On December9, 1994,SenatorsKerrey and Danforth offered their own proposalto bring entitlementsinto balancewhile at the same time keepingthe deficit from rising from its current level. Alternatives were offered by other Commissioners. On December14, the Commission debatedthe various proposSocialSecurity is an important sourceof supportfor many of alsbefore it but could reach no agreement. While the Commisthe Nation’s citizens. Today, the poverty rate for senior sion had reacheda generalconsensus the need for entitlement on households about 13percent, but without Social Security, it and tax reform, it was unableto cometo termson specific soluis couldincrease asmuch as50 percent. Social Security to tions. It acknowledged lack of supportamongthe members a for provides90 percentor more of the total income for almost any one specificreform plan. Instead,Senators Kerrey and half of th&enior households below the poverty line. Half of Danforth offered a broadresolutionaffirming the Commission’s all Ameri&f; workers do not have employer-providedretireinterim findings insteadof a packageof specific proposals. The mentprogramsand must rely upon Social Security and their resolution,sentDecember15, 1994,waspresented the form of in own savings. a three-pageletter to the Presidentand Congressional leaders, outlining broad recommendations encouragethe development to 0 The Public Trusteesbelieve that “legislative action is needed of entitlementreformsand settinggoalsfor future tax reform to ensure long-rangefinancial integrity of the [Social the efforts. Security] program.” Among other things, the letter noted that: Oncethe baby boom generationbeginsto retire in 2010, the cashflow surplusfrom Social Security will rapidly decline. “...theJirst and mostimportant of our recommendations that is By 2013, Social Security benefit paymentswill exceedthe tax our major spendingand tax decisions should be madewith referrevenues dedicatedto the program. After 2013, the cashflow ence to a timeperiod longer than the traditional fNe-year budget shortfallsin Social Security will cause total Federaldefithe window,such as the 30-year timeframe relied on in the Commiscit to increase rapidly unlessappropriatepolicy changes are sion‘sInterim Report (or IO- or 20-year period when available made.The trust fund is projectedto run out of money in data doesnot allow useof a 30-year timeframe), so that appro2029. Unlessappropriatepolicy changes made,projected priate planning is incorporated in budget decisions. Whendisare SocialSecurity outlays will be about 17percentof the Social cretionary spendingwasthe largest share of our budget, shortSecurity payroll tax base,while dedicatedtax revenueswill term planning mq have beenappropriate. However, today we of are in the business operating the world’s largest social insurremainabout 13 percentof payroll. anceprograms, and their costsare expectedto exceedtheir reveCongress the Executive Branch have faced long-term and nuessubstantiallyover coming decades. problemswith Social Security in the pastand have actedin a “The Commission Interim Report has established ‘s that the bipartisanmannerto restorestability to the system,most projected imbalancebetweenspendingand revenues-particurecently in the 1983 Social Security legislation. larly with regard to health care and retirement entitlementprograms-will, together with interest on the Federal debt, underEntitlement Reform Options mrneAmerxaS capacity to makeappropriate investments the in well-beingof our citizens and undertakeother essential governOn December5, 1994,the Bipartisan Commission Entitleon mentfunctions, suchas national defense. ment Tax Reform released staff summarypaper2listing 53 and a SocialSecurityBulletin . Vol. 58, No. 2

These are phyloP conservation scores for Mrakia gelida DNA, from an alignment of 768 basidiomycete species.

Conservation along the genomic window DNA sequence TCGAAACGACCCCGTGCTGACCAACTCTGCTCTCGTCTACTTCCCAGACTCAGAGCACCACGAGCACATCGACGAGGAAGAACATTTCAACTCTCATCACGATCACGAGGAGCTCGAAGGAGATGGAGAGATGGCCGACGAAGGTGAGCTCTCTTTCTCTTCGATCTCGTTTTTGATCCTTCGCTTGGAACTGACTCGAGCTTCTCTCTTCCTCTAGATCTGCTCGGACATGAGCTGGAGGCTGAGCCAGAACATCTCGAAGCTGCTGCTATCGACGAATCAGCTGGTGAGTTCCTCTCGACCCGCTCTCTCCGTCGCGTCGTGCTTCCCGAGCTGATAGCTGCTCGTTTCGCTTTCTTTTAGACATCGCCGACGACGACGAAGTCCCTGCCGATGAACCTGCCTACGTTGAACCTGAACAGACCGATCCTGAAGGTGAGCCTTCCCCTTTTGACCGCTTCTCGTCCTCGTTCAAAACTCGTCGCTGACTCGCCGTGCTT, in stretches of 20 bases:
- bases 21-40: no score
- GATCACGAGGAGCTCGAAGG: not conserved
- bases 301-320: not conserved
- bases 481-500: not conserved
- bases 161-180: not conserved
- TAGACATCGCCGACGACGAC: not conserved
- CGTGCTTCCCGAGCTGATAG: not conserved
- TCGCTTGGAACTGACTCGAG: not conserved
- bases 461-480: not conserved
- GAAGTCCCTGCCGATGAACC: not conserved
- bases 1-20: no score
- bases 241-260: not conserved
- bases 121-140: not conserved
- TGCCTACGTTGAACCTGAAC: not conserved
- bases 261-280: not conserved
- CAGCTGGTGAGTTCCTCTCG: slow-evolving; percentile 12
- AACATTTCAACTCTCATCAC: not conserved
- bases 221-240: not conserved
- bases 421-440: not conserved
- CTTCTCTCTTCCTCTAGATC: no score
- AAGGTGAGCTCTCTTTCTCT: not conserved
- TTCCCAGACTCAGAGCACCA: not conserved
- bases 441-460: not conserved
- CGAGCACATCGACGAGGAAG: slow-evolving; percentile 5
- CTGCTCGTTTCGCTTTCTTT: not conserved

Summer 1995